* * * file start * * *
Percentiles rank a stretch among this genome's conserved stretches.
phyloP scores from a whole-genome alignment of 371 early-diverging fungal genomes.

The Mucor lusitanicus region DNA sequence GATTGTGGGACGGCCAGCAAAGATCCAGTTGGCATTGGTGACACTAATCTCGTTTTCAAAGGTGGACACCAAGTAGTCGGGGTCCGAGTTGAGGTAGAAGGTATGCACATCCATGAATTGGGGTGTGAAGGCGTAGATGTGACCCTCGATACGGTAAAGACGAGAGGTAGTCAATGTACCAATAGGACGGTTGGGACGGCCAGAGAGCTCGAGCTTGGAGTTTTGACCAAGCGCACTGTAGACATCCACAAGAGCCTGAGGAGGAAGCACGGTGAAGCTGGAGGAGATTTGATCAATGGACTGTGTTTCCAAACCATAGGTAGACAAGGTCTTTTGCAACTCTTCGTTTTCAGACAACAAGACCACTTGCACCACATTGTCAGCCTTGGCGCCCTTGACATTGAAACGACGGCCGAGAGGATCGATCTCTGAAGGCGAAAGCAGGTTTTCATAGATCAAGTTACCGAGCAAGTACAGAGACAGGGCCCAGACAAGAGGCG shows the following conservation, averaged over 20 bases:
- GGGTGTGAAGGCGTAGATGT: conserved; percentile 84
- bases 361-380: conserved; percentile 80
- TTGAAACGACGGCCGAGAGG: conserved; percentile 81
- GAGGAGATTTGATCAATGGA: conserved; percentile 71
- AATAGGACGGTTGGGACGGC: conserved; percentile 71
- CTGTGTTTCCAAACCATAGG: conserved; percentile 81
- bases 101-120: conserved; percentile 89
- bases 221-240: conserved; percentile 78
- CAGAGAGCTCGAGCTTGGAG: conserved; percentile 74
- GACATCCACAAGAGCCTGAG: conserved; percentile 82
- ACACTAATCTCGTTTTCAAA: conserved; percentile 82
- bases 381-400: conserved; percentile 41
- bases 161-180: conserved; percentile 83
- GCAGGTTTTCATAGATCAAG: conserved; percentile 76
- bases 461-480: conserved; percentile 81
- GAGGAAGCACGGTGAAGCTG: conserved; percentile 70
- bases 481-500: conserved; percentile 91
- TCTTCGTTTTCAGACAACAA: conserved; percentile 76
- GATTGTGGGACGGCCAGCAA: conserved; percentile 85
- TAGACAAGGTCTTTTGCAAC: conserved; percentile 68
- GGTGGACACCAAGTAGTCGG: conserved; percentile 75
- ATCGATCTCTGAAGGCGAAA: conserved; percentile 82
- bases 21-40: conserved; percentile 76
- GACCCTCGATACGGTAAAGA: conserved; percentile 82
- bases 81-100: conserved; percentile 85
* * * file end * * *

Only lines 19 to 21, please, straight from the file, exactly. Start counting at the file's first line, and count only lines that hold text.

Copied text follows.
- GAGGAAGCACGGTGAAGCTG: conserved; percentile 70
- bases 481-500: conserved; percentile 91
- TCTTCGTTTTCAGACAACAA: conserved; percentile 76